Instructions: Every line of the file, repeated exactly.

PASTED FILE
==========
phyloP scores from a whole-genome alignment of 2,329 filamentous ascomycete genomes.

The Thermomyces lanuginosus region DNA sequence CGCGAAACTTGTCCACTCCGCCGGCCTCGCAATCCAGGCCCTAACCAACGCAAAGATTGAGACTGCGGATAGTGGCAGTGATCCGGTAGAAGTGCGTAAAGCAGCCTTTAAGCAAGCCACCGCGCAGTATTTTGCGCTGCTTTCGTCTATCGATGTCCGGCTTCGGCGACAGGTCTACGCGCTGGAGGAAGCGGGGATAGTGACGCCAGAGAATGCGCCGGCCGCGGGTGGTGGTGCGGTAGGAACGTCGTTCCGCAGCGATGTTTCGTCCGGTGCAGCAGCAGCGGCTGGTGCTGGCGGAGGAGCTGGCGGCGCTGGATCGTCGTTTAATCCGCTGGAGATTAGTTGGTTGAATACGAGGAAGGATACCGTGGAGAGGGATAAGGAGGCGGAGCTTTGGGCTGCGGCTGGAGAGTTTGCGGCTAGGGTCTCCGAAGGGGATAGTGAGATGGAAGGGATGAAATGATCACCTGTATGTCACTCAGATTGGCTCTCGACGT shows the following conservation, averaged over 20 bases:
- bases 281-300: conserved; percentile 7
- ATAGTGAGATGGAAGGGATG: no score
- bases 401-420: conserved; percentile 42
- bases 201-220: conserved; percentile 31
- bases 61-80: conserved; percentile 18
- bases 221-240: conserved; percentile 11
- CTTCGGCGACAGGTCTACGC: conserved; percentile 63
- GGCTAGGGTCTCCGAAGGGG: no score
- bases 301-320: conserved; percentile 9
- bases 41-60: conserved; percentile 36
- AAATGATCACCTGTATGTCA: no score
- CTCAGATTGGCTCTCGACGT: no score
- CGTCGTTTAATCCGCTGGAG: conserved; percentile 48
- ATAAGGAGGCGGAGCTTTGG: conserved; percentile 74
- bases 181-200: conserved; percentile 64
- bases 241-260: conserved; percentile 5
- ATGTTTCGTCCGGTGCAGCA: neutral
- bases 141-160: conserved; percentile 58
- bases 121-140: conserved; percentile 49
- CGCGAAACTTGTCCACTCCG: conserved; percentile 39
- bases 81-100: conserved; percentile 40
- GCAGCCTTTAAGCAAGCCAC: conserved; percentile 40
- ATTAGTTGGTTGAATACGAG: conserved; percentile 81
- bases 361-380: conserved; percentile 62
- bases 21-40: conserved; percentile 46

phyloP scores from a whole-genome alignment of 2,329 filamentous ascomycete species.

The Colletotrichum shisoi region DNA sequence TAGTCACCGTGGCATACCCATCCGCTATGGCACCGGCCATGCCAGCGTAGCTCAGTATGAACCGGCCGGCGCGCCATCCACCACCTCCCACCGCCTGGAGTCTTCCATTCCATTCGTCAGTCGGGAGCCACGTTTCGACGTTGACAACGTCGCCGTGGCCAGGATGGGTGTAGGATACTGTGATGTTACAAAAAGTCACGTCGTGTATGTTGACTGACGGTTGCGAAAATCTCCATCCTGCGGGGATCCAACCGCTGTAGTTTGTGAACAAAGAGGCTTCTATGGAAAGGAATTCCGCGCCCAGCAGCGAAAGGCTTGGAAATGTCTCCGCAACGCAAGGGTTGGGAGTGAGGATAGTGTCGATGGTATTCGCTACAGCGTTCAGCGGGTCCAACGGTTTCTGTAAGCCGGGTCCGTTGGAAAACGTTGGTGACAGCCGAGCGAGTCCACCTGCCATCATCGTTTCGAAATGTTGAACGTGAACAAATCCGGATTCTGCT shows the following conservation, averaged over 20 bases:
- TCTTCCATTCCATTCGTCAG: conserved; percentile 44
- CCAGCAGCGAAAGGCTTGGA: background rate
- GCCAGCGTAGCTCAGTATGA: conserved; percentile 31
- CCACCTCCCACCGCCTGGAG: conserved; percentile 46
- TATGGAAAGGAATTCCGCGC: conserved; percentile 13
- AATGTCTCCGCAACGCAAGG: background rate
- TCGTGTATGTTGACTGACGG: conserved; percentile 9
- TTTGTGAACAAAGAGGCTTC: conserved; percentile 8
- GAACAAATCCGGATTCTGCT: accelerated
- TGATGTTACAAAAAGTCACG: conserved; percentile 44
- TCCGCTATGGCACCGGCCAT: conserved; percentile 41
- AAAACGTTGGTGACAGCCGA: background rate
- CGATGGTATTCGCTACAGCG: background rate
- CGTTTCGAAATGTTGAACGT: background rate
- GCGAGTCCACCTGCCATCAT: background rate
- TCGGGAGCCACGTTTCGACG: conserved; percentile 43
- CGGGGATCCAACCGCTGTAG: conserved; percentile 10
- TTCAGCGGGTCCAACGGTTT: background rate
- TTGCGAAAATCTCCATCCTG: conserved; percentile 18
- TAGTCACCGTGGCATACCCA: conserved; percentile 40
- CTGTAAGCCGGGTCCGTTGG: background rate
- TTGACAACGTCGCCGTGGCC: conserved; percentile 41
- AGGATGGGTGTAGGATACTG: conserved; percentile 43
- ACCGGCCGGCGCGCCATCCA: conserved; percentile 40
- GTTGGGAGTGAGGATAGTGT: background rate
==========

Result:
phyloP scores from a whole-genome alignment of 2,329 filamentous ascomycete genomes.

The Thermomyces lanuginosus region DNA sequence CGCGAAACTTGTCCACTCCGCCGGCCTCGCAATCCAGGCCCTAACCAACGCAAAGATTGAGACTGCGGATAGTGGCAGTGATCCGGTAGAAGTGCGTAAAGCAGCCTTTAAGCAAGCCACCGCGCAGTATTTTGCGCTGCTTTCGTCTATCGATGTCCGGCTTCGGCGACAGGTCTACGCGCTGGAGGAAGCGGGGATAGTGACGCCAGAGAATGCGCCGGCCGCGGGTGGTGGTGCGGTAGGAACGTCGTTCCGCAGCGATGTTTCGTCCGGTGCAGCAGCAGCGGCTGGTGCTGGCGGAGGAGCTGGCGGCGCTGGATCGTCGTTTAATCCGCTGGAGATTAGTTGGTTGAATACGAGGAAGGATACCGTGGAGAGGGATAAGGAGGCGGAGCTTTGGGCTGCGGCTGGAGAGTTTGCGGCTAGGGTCTCCGAAGGGGATAGTGAGATGGAAGGGATGAAATGATCACCTGTATGTCACTCAGATTGGCTCTCGACGT shows the following conservation, averaged over 20 bases:
- bases 281-300: conserved; percentile 7
- ATAGTGAGATGGAAGGGATG: no score
- bases 401-420: conserved; percentile 42
- bases 201-220: conserved; percentile 31
- bases 61-80: conserved; percentile 18
- bases 221-240: conserved; percentile 11
- CTTCGGCGACAGGTCTACGC: conserved; percentile 63
- GGCTAGGGTCTCCGAAGGGG: no score
- bases 301-320: conserved; percentile 9
- bases 41-60: conserved; percentile 36
- AAATGATCACCTGTATGTCA: no score
- CTCAGATTGGCTCTCGACGT: no score
- CGTCGTTTAATCCGCTGGAG: conserved; percentile 48
- ATAAGGAGGCGGAGCTTTGG: conserved; percentile 74
- bases 181-200: conserved; percentile 64
- bases 241-260: conserved; percentile 5
- ATGTTTCGTCCGGTGCAGCA: neutral
- bases 141-160: conserved; percentile 58
- bases 121-140: conserved; percentile 49
- CGCGAAACTTGTCCACTCCG: conserved; percentile 39
- bases 81-100: conserved; percentile 40
- GCAGCCTTTAAGCAAGCCAC: conserved; percentile 40
- ATTAGTTGGTTGAATACGAG: conserved; percentile 81
- bases 361-380: conserved; percentile 62
- bases 21-40: conserved; percentile 46

phyloP scores from a whole-genome alignment of 2,329 filamentous ascomycete species.

The Colletotrichum shisoi region DNA sequence TAGTCACCGTGGCATACCCATCCGCTATGGCACCGGCCATGCCAGCGTAGCTCAGTATGAACCGGCCGGCGCGCCATCCACCACCTCCCACCGCCTGGAGTCTTCCATTCCATTCGTCAGTCGGGAGCCACGTTTCGACGTTGACAACGTCGCCGTGGCCAGGATGGGTGTAGGATACTGTGATGTTACAAAAAGTCACGTCGTGTATGTTGACTGACGGTTGCGAAAATCTCCATCCTGCGGGGATCCAACCGCTGTAGTTTGTGAACAAAGAGGCTTCTATGGAAAGGAATTCCGCGCCCAGCAGCGAAAGGCTTGGAAATGTCTCCGCAACGCAAGGGTTGGGAGTGAGGATAGTGTCGATGGTATTCGCTACAGCGTTCAGCGGGTCCAACGGTTTCTGTAAGCCGGGTCCGTTGGAAAACGTTGGTGACAGCCGAGCGAGTCCACCTGCCATCATCGTTTCGAAATGTTGAACGTGAACAAATCCGGATTCTGCT shows the following conservation, averaged over 20 bases:
- TCTTCCATTCCATTCGTCAG: conserved; percentile 44
- CCAGCAGCGAAAGGCTTGGA: background rate
- GCCAGCGTAGCTCAGTATGA: conserved; percentile 31
- CCACCTCCCACCGCCTGGAG: conserved; percentile 46
- TATGGAAAGGAATTCCGCGC: conserved; percentile 13
- AATGTCTCCGCAACGCAAGG: background rate
- TCGTGTATGTTGACTGACGG: conserved; percentile 9
- TTTGTGAACAAAGAGGCTTC: conserved; percentile 8
- GAACAAATCCGGATTCTGCT: accelerated
- TGATGTTACAAAAAGTCACG: conserved; percentile 44
- TCCGCTATGGCACCGGCCAT: conserved; percentile 41
- AAAACGTTGGTGACAGCCGA: background rate
- CGATGGTATTCGCTACAGCG: background rate
- CGTTTCGAAATGTTGAACGT: background rate
- GCGAGTCCACCTGCCATCAT: background rate
- TCGGGAGCCACGTTTCGACG: conserved; percentile 43
- CGGGGATCCAACCGCTGTAG: conserved; percentile 10
- TTCAGCGGGTCCAACGGTTT: background rate
- TTGCGAAAATCTCCATCCTG: conserved; percentile 18
- TAGTCACCGTGGCATACCCA: conserved; percentile 40
- CTGTAAGCCGGGTCCGTTGG: background rate
- TTGACAACGTCGCCGTGGCC: conserved; percentile 41
- AGGATGGGTGTAGGATACTG: conserved; percentile 43
- ACCGGCCGGCGCGCCATCCA: conserved; percentile 40
- GTTGGGAGTGAGGATAGTGT: background rate